Information Source: Psoriasis Association of Ireland; Psoriasis Uncovered.
I never heard of inverse psoriasis, does it have an itch you can’t scratch?
Sorry Steph, I couldn’t resist that one.
It is a serious topic and no fun for the sufferer!
Inverse psoriasis is also known as flexural psoriasis as it mainly occurs in skin folds. Contrary to the most common type of psoriasis (plaque psoriasis), inverse psoriasis is not characterized by scaling but it can get very inflamed and is made worse by scratching.
And yes, some of those itches are in places you’d rather not be seen scratching 😉
My ribcage is under attack at the moment (back and front) and has me just like the picture above, at night time.
This is such an interesting post, Steph. A very dear friend has suffered from Psoriasis for years – I’m going to send her your link.
You poor thing, I do so hope you find relief soon. I have heard that there is a place on the Dead Sea where they’ve done a fair bit of research using Dead Sea salts and mud.
It’s nice to hear that this post may be of benefit to someone you know. There’s lots of helpful information on the Psoriasis Uncovered website.
My psoriasis is not bad when you compare it to others but I still find myself wishing I could turn back the clock to the days when my skin and hair were carefree. Skin problems are terribly time-consuming with the amount of care needed and it’s also an expensive complaint. A lot of the treatments are trial and error, to the benefit of dermatologists and pharmacies!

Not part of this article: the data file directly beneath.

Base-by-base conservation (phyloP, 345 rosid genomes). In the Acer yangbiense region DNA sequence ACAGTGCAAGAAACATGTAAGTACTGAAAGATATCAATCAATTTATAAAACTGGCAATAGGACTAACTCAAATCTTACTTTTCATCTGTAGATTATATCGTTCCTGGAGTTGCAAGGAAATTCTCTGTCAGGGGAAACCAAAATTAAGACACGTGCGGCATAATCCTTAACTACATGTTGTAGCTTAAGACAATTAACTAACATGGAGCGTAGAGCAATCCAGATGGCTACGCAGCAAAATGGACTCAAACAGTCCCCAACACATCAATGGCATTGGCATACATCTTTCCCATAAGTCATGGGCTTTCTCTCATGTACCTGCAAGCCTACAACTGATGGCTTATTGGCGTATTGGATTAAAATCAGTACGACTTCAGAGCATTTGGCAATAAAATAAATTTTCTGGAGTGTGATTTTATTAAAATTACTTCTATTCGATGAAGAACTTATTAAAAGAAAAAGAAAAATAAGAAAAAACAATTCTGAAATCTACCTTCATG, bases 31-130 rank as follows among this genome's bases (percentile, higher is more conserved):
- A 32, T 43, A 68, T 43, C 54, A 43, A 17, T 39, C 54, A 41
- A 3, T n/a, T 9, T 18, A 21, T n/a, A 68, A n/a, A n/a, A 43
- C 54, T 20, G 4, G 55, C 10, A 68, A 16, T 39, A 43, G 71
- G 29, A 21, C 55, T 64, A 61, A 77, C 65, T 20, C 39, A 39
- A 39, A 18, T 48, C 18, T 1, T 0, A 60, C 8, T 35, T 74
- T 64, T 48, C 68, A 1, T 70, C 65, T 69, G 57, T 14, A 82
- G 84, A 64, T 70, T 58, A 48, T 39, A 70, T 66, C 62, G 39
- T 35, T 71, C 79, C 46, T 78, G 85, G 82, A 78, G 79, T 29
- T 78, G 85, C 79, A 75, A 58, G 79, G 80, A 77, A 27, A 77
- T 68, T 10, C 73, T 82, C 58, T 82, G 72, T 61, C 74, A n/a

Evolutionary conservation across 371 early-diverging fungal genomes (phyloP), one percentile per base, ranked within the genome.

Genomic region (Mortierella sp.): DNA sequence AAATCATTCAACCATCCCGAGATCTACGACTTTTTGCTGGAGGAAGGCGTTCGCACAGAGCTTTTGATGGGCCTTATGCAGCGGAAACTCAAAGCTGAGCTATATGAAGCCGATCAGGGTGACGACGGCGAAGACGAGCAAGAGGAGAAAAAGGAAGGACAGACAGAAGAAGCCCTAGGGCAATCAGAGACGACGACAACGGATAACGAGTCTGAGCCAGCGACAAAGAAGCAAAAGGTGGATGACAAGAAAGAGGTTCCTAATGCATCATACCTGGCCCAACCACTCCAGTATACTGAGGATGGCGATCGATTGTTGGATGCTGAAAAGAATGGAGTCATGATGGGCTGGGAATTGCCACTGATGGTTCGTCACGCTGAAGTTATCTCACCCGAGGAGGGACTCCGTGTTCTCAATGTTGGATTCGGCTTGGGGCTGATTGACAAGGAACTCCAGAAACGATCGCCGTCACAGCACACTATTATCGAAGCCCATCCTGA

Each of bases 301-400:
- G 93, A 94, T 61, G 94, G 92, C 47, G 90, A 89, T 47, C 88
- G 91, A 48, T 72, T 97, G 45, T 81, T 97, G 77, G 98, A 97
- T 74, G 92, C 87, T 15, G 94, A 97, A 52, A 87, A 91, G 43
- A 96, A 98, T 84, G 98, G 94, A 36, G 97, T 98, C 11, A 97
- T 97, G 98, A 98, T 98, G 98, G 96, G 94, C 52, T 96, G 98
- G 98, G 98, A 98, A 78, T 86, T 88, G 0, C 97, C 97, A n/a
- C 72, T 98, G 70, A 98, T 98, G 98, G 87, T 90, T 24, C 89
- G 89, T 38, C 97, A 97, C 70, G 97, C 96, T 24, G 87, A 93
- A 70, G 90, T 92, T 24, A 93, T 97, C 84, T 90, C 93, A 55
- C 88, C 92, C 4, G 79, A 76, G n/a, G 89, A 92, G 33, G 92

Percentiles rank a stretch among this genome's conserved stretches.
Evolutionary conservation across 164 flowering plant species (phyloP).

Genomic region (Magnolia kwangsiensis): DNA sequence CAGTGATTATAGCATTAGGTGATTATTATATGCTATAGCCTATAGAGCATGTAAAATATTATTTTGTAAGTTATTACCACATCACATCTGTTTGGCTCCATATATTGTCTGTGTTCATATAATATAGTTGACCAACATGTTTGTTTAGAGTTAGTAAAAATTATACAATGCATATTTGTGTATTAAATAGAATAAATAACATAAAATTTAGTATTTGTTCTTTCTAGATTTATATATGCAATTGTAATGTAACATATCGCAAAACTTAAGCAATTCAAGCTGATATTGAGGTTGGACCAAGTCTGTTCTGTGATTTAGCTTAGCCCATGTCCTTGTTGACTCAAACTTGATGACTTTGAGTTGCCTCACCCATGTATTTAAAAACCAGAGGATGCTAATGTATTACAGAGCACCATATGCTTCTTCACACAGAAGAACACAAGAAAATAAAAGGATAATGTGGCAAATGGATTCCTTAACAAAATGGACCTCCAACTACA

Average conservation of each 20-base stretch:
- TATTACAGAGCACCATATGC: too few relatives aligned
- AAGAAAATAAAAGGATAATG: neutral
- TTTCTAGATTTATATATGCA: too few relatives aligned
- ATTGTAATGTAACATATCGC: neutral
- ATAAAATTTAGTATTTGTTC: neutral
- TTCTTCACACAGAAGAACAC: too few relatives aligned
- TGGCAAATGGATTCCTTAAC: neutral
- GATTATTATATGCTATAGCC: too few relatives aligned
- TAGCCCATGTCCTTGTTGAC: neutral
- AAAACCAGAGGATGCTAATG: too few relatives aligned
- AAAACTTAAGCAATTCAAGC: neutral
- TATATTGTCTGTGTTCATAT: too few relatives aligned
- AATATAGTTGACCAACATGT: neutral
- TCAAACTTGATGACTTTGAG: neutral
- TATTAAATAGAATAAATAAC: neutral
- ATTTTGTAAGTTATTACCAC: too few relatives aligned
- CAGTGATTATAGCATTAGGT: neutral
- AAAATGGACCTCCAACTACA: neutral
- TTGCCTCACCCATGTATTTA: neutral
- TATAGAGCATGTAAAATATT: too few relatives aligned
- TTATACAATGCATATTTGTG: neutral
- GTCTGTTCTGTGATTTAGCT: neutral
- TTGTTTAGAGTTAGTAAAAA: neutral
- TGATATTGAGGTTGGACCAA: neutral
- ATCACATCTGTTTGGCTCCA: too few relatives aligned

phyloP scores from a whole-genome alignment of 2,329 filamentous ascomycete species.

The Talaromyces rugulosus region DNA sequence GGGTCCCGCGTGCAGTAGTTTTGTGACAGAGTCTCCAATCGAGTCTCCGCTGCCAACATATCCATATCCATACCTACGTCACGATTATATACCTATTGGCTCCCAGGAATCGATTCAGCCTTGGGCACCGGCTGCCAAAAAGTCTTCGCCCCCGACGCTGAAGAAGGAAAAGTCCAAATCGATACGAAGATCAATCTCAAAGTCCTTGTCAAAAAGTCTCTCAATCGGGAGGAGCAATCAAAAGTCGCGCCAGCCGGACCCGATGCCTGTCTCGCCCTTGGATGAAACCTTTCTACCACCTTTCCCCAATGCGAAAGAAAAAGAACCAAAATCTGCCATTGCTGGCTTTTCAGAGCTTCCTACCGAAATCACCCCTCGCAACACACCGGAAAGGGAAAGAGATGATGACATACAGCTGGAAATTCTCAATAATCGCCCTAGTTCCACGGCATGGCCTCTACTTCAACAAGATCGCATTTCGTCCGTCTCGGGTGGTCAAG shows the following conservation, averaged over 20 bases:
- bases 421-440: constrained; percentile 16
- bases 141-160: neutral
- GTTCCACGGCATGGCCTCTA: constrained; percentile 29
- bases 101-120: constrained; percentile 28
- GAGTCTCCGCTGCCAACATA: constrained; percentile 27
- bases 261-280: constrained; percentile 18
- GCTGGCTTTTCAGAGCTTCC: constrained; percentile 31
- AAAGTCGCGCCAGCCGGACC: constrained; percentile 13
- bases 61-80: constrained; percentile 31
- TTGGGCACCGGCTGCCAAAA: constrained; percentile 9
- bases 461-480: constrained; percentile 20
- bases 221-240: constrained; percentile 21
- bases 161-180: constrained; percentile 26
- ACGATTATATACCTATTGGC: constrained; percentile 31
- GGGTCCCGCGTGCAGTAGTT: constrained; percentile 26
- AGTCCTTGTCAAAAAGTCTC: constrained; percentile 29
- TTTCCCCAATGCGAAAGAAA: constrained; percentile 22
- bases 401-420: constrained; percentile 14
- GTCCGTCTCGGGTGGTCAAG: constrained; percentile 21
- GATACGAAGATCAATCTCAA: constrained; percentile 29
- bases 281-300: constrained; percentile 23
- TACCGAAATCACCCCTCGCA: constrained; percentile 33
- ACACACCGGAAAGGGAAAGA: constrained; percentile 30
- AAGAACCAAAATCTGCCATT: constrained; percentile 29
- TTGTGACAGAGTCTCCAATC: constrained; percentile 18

My best friend had debilitating joint pain a couple of years ago. She’s underweight, fit, tall, beautiful and it took forever for her condition (akin to severe arthritis) to be diagnosed. It turned out that she’s had psoriasis inside her ears and at the back of her scalp for years (I never knew) and the link was made with her joint pain, she has Psioratic Rheumatoid Arthritis. . .all part of the immune system breaking down. She takes pretty tough medication when it flares up but is desperate for a more ‘natural’ solution to her ongoing problem.
Thanks Baino. Unfortunately, these immune system disorders are often very hard to diagnose and treat. They are also hard to accept and leave you with an intense desire to want to find out what triggered the problem. It seems that it’s a combination of factors that come together to work against you and finding a cause, is a bit like looking for a needle in a haystack.